The Stars Spell Death (1939) aka Murder In The Stars by Jonathan Stagge

Dr Hugh Westlake, widowed father of his teenage daughter Dawn, practising doctor of Kenmore, is in for the shock of his life when he is called to the scene of a car crash. For the body of the man in the crash is wearing Westlake’s clothes, holding Westlake’s ID – even having the morning post from Westlake’s house in his possession.

Before he, and his friend Inspector Cobb, can investigate properly, he is thrown headlong into events surrounding his nephew Robin Barker, the intrigue surrounding his job as a cutting-edge industrial chemist – and the horoscope that he is to receive on his upcoming 21st birthday. If, that is, he reaches that milestone, as that very horoscope predicts the death of Robin and his closest male relative (i.e. Dr Westlake) within a month of that very event…

Jonathan Stagge was another pseudonym of Richard Webb and Hugh Wheeler aka Patrick Quentin aka Q Patrick, an author who I’m rapidly becoming a big fan of. When I realised that this book on my shelf was from the same author as the Peter Duluth mysteries, I grabbed it off the shelf for my holiday reading.

It’s a pretty valuable and rare book – you’re looking at fifty quid for a copy of it on Abebooks. I was lucky to get it for a pittance (or possibly the seller was unlucky to sell it for a pittance) but I’m really glad that this occurred. Not that I’m a skinflint, far from it, but I’d hated to have paid a lot for this. Because unlike the Peter Duluth mysteries, it isn’t particular good…

Rather than a murder mystery, this is a thriller concerning the search for a formula for a poison that will aid the opposition in the “upcoming” war – it’s set in the US in 1940. And that’s not really my sort of thing.

The prose is perfectly readable, but the plot hinges on which of the people suddenly appearing in the small town are goodies and which are baddies – and if Inspector Cobb had been more forthcoming, one of those questions would have saved some grief.

There are some ideas here that are sort-of clever, but by the time they appear, I was getting bored. There’s some after the fact revelations that basically summoned a “so what?” response from this reader, and, unless I missed something by mentally dozing off, one early incident in the book is never convincingly explained at all. And the idea of tying in everything to the Zodiac is really half-hearted and it seems that at times the author has forgotten about it completely.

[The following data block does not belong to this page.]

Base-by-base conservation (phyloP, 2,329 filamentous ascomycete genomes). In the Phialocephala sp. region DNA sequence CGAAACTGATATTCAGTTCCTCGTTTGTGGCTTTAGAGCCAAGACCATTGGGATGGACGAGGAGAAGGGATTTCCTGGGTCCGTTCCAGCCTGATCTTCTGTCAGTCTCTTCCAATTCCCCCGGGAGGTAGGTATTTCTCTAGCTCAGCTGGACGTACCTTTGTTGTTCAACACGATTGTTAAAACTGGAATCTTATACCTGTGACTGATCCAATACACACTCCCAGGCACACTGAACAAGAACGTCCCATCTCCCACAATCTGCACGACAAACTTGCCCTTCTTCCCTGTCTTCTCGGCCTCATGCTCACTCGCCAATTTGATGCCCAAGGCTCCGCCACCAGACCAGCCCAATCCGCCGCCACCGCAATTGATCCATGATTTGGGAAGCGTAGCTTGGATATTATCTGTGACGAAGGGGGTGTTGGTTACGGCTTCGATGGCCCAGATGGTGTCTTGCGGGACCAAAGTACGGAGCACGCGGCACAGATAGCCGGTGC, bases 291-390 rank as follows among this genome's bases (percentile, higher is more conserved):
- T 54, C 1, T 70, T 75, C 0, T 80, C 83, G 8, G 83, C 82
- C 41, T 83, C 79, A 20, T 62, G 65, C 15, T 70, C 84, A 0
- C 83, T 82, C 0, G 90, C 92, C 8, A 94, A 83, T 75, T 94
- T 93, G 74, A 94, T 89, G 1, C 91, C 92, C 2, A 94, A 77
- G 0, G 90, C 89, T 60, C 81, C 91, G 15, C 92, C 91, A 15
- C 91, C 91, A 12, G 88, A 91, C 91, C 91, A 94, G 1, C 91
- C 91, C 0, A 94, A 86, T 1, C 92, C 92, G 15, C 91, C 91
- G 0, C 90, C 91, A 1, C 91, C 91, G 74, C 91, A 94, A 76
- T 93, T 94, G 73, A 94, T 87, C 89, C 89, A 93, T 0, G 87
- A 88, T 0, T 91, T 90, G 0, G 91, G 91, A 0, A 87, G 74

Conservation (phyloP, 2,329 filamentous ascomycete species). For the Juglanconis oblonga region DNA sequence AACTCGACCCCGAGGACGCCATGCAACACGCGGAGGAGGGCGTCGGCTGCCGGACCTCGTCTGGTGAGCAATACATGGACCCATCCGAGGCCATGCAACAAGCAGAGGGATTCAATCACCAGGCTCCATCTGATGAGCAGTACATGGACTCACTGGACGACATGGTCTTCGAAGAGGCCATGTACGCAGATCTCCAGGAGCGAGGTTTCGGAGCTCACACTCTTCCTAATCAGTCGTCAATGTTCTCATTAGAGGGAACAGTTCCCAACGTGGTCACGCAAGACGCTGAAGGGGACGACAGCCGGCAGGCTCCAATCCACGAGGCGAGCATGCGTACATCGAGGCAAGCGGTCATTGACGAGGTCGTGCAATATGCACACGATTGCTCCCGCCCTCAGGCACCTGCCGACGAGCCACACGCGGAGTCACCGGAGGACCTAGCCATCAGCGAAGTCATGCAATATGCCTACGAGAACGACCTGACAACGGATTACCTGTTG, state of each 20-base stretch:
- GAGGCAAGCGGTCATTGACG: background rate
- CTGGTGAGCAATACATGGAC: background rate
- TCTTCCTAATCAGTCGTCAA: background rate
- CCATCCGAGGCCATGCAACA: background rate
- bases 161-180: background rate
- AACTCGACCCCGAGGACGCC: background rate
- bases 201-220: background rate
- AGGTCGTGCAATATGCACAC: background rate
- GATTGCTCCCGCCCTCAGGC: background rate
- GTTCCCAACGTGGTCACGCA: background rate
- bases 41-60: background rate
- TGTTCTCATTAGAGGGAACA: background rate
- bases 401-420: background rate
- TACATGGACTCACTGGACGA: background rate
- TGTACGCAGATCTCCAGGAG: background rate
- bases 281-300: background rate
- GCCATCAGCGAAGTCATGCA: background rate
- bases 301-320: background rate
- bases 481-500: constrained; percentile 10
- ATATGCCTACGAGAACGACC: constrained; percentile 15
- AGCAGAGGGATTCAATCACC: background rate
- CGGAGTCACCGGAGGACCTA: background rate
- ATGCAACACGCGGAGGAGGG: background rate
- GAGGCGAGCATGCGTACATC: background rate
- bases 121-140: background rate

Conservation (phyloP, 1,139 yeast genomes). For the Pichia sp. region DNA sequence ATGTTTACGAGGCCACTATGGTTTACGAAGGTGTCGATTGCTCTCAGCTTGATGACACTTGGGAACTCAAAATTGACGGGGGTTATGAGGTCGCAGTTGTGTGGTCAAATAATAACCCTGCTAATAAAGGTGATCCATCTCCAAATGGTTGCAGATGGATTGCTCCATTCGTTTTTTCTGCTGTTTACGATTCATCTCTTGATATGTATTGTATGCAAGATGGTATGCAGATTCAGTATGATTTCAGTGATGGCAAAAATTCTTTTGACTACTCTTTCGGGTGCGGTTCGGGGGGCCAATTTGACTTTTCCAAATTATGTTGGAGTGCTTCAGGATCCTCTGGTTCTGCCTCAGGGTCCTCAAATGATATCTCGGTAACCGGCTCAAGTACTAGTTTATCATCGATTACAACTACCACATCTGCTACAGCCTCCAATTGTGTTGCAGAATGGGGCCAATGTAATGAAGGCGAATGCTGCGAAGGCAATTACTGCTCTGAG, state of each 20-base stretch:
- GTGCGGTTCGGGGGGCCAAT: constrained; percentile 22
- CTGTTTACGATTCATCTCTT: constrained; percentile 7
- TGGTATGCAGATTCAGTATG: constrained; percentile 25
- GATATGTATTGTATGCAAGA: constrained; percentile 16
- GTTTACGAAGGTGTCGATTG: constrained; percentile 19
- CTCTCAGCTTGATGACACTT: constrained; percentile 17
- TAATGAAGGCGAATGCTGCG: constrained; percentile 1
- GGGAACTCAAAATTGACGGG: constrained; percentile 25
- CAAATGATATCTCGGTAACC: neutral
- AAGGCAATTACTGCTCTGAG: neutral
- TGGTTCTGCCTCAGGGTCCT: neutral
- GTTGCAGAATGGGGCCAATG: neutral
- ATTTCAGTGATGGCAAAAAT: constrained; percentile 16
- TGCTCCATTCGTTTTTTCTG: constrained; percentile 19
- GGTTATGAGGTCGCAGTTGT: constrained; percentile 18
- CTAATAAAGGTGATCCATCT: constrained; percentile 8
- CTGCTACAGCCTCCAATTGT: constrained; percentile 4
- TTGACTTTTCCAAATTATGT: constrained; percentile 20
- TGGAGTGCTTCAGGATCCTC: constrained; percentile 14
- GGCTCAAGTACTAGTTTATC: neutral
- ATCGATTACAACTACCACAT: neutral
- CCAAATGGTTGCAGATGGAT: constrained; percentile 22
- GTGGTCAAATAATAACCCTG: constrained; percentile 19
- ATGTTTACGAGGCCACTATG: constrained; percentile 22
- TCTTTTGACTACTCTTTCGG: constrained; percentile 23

Oh, and Westlake’s habit of calling his daughter “Brat!” in an affectionate way – a daughter who is old enough to drive but comes across as about twelve in all of her behaviour – is really irritating.

So all in all, this was the most disappointing read I’ve come across in a long time. Has anyone else read it who wants to come to its defence?

Just The Facts, Ma’am: WHO – A Doctor


  1. You might have liked it more had you paid £50 … 😉

    I have read only one Stagge, Death’s Old Sweet Song. I liked it quite well. It is another nursery rhyme string of murders thing,with some good detection. Not overly difficult but a fun, smooth, read.

    I am halfway through the 6th Duluth, Puzzle For Pilgrims. So far it’s a corker.

    Liked by 1 person

    • Well, Pilgrims is an excellent book but a very, very strange one. Mostly it’s a novel about a small group of people in an emotionally fraught pressure cooker. Ford Madox Ford writes a murder mystery. I liked it a lot (but I suspect you will not).


  2. Wait, what? Where do you get that Dawn Westlake is 18+ years old? She’s twelve in this book (it’s stated outright on one of the first pages in chapter one), just like you assumed her to be from her behaviour (which kinda sorta suggests that Stagge managed well with her characterisation).

    Not that I’m overly fond of her character anyway, but at least that shouldn’t be a reason to be annoyed with this one.


      • Where does it say that Dawn owns the car? She simply wants daddy to buy a new one, not own one herself.

        Yeah, sure, the fact that the salesmen let a twelve-year-old drive the cars they come to show off is a bit far-fetched, but I can’t see any place in the text in the first chapter where Dawn is the one who wants to own the car. I don’t exactly remember how the car-buying exercise turns out in the end, but surely Dawn is never the one who owns the car?


      • Sorry, must have misread that – I was convinced she wanted the car for herself, which I presumed meant she wanted to drive it. Thinking about it, I see the misunderstanding.

        My incompetence on Dawn aside, what did you think of the rest of the book?


  3. It’s been a while since I read it during my re-read, so I don’t remember it all that well, but I recall that generally I rated the Stagge novels lower than I’d done previously. I agree with you that they are less GA than some of the other novels that were published under other pseudonyms (particularly the early Q. Patricks and the first few with Peter Duluth).

    Dawn is an annoying character and I’d never recommend anyone to read all Stagges in one go, she’d kill the mood completely. But they generally zip along quite nicely, as adventure thrillers often do, so I wouldn’t tell anyone to avoid them either.

    Generally, I think I like the stories better where Webb had more of a hand involved than those that Wheeler were the main (or only) force behind. Which means that the novels up to the late 30s are the ones I’d recommend before the later ones.


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